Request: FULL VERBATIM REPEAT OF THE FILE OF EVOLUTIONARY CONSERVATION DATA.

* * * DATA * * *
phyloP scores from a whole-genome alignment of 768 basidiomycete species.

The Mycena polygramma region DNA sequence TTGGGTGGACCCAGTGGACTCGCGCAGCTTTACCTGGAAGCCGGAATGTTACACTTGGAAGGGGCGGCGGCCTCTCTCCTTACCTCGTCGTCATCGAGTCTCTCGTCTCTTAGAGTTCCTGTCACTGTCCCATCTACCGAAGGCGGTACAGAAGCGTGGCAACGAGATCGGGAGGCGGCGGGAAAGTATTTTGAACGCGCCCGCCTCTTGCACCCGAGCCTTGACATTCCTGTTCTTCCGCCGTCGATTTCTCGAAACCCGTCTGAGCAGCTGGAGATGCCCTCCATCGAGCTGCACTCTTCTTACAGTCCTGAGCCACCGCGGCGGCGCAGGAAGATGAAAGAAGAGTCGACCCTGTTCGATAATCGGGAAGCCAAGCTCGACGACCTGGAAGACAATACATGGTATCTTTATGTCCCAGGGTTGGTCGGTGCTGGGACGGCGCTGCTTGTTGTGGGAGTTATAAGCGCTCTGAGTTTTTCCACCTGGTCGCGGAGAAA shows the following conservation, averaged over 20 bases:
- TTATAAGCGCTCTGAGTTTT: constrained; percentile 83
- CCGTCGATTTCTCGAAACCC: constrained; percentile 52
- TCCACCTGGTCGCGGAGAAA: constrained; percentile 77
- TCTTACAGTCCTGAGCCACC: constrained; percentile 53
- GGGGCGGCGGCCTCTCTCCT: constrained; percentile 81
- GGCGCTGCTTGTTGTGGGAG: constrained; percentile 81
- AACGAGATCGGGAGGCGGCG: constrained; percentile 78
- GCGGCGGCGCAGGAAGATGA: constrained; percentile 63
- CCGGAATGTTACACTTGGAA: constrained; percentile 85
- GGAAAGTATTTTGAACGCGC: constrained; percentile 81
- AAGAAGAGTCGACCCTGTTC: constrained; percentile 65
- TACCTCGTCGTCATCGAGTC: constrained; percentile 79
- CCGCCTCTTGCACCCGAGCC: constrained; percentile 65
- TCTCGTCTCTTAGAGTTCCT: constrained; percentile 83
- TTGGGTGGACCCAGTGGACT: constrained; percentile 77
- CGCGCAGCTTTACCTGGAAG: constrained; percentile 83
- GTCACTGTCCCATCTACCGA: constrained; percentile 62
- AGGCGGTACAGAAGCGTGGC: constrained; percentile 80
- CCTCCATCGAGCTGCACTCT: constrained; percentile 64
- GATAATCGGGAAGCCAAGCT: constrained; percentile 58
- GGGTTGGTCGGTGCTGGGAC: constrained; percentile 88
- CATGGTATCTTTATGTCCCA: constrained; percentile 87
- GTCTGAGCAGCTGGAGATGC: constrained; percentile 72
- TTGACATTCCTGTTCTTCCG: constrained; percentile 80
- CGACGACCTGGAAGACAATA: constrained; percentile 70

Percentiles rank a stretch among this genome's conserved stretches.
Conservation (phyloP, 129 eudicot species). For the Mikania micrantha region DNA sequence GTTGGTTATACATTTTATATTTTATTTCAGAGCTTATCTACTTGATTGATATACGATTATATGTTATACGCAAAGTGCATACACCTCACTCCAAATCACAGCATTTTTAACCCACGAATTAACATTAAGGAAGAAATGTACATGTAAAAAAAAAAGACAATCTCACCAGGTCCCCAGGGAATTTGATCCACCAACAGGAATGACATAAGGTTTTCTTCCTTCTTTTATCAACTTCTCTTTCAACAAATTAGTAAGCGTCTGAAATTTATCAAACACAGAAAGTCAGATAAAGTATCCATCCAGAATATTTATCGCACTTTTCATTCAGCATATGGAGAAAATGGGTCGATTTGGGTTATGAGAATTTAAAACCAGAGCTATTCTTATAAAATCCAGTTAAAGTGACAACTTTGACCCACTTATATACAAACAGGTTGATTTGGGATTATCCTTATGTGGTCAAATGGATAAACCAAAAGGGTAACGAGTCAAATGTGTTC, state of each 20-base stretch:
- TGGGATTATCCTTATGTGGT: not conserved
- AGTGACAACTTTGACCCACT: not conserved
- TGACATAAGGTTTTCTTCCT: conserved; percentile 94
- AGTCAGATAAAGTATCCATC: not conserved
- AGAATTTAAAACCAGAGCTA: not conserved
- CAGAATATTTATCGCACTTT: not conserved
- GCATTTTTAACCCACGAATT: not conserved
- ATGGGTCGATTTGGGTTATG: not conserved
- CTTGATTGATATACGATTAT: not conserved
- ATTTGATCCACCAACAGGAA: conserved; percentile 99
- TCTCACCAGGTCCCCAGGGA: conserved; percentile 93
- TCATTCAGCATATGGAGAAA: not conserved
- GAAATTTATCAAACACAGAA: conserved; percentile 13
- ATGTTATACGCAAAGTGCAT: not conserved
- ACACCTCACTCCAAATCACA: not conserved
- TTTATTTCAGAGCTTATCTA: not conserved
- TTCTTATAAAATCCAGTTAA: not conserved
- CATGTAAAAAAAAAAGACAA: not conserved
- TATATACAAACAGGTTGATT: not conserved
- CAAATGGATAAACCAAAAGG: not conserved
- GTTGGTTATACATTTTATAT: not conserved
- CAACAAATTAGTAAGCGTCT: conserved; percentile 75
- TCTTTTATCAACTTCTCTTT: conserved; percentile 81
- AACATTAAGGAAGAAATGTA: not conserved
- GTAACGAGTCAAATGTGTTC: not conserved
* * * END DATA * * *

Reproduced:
phyloP scores from a whole-genome alignment of 768 basidiomycete species.

The Mycena polygramma region DNA sequence TTGGGTGGACCCAGTGGACTCGCGCAGCTTTACCTGGAAGCCGGAATGTTACACTTGGAAGGGGCGGCGGCCTCTCTCCTTACCTCGTCGTCATCGAGTCTCTCGTCTCTTAGAGTTCCTGTCACTGTCCCATCTACCGAAGGCGGTACAGAAGCGTGGCAACGAGATCGGGAGGCGGCGGGAAAGTATTTTGAACGCGCCCGCCTCTTGCACCCGAGCCTTGACATTCCTGTTCTTCCGCCGTCGATTTCTCGAAACCCGTCTGAGCAGCTGGAGATGCCCTCCATCGAGCTGCACTCTTCTTACAGTCCTGAGCCACCGCGGCGGCGCAGGAAGATGAAAGAAGAGTCGACCCTGTTCGATAATCGGGAAGCCAAGCTCGACGACCTGGAAGACAATACATGGTATCTTTATGTCCCAGGGTTGGTCGGTGCTGGGACGGCGCTGCTTGTTGTGGGAGTTATAAGCGCTCTGAGTTTTTCCACCTGGTCGCGGAGAAA shows the following conservation, averaged over 20 bases:
- TTATAAGCGCTCTGAGTTTT: constrained; percentile 83
- CCGTCGATTTCTCGAAACCC: constrained; percentile 52
- TCCACCTGGTCGCGGAGAAA: constrained; percentile 77
- TCTTACAGTCCTGAGCCACC: constrained; percentile 53
- GGGGCGGCGGCCTCTCTCCT: constrained; percentile 81
- GGCGCTGCTTGTTGTGGGAG: constrained; percentile 81
- AACGAGATCGGGAGGCGGCG: constrained; percentile 78
- GCGGCGGCGCAGGAAGATGA: constrained; percentile 63
- CCGGAATGTTACACTTGGAA: constrained; percentile 85
- GGAAAGTATTTTGAACGCGC: constrained; percentile 81
- AAGAAGAGTCGACCCTGTTC: constrained; percentile 65
- TACCTCGTCGTCATCGAGTC: constrained; percentile 79
- CCGCCTCTTGCACCCGAGCC: constrained; percentile 65
- TCTCGTCTCTTAGAGTTCCT: constrained; percentile 83
- TTGGGTGGACCCAGTGGACT: constrained; percentile 77
- CGCGCAGCTTTACCTGGAAG: constrained; percentile 83
- GTCACTGTCCCATCTACCGA: constrained; percentile 62
- AGGCGGTACAGAAGCGTGGC: constrained; percentile 80
- CCTCCATCGAGCTGCACTCT: constrained; percentile 64
- GATAATCGGGAAGCCAAGCT: constrained; percentile 58
- GGGTTGGTCGGTGCTGGGAC: constrained; percentile 88
- CATGGTATCTTTATGTCCCA: constrained; percentile 87
- GTCTGAGCAGCTGGAGATGC: constrained; percentile 72
- TTGACATTCCTGTTCTTCCG: constrained; percentile 80
- CGACGACCTGGAAGACAATA: constrained; percentile 70

Percentiles rank a stretch among this genome's conserved stretches.
Conservation (phyloP, 129 eudicot species). For the Mikania micrantha region DNA sequence GTTGGTTATACATTTTATATTTTATTTCAGAGCTTATCTACTTGATTGATATACGATTATATGTTATACGCAAAGTGCATACACCTCACTCCAAATCACAGCATTTTTAACCCACGAATTAACATTAAGGAAGAAATGTACATGTAAAAAAAAAAGACAATCTCACCAGGTCCCCAGGGAATTTGATCCACCAACAGGAATGACATAAGGTTTTCTTCCTTCTTTTATCAACTTCTCTTTCAACAAATTAGTAAGCGTCTGAAATTTATCAAACACAGAAAGTCAGATAAAGTATCCATCCAGAATATTTATCGCACTTTTCATTCAGCATATGGAGAAAATGGGTCGATTTGGGTTATGAGAATTTAAAACCAGAGCTATTCTTATAAAATCCAGTTAAAGTGACAACTTTGACCCACTTATATACAAACAGGTTGATTTGGGATTATCCTTATGTGGTCAAATGGATAAACCAAAAGGGTAACGAGTCAAATGTGTTC, state of each 20-base stretch:
- TGGGATTATCCTTATGTGGT: not conserved
- AGTGACAACTTTGACCCACT: not conserved
- TGACATAAGGTTTTCTTCCT: conserved; percentile 94
- AGTCAGATAAAGTATCCATC: not conserved
- AGAATTTAAAACCAGAGCTA: not conserved
- CAGAATATTTATCGCACTTT: not conserved
- GCATTTTTAACCCACGAATT: not conserved
- ATGGGTCGATTTGGGTTATG: not conserved
- CTTGATTGATATACGATTAT: not conserved
- ATTTGATCCACCAACAGGAA: conserved; percentile 99
- TCTCACCAGGTCCCCAGGGA: conserved; percentile 93
- TCATTCAGCATATGGAGAAA: not conserved
- GAAATTTATCAAACACAGAA: conserved; percentile 13
- ATGTTATACGCAAAGTGCAT: not conserved
- ACACCTCACTCCAAATCACA: not conserved
- TTTATTTCAGAGCTTATCTA: not conserved
- TTCTTATAAAATCCAGTTAA: not conserved
- CATGTAAAAAAAAAAGACAA: not conserved
- TATATACAAACAGGTTGATT: not conserved
- CAAATGGATAAACCAAAAGG: not conserved
- GTTGGTTATACATTTTATAT: not conserved
- CAACAAATTAGTAAGCGTCT: conserved; percentile 75
- TCTTTTATCAACTTCTCTTT: conserved; percentile 81
- AACATTAAGGAAGAAATGTA: not conserved
- GTAACGAGTCAAATGTGTTC: not conserved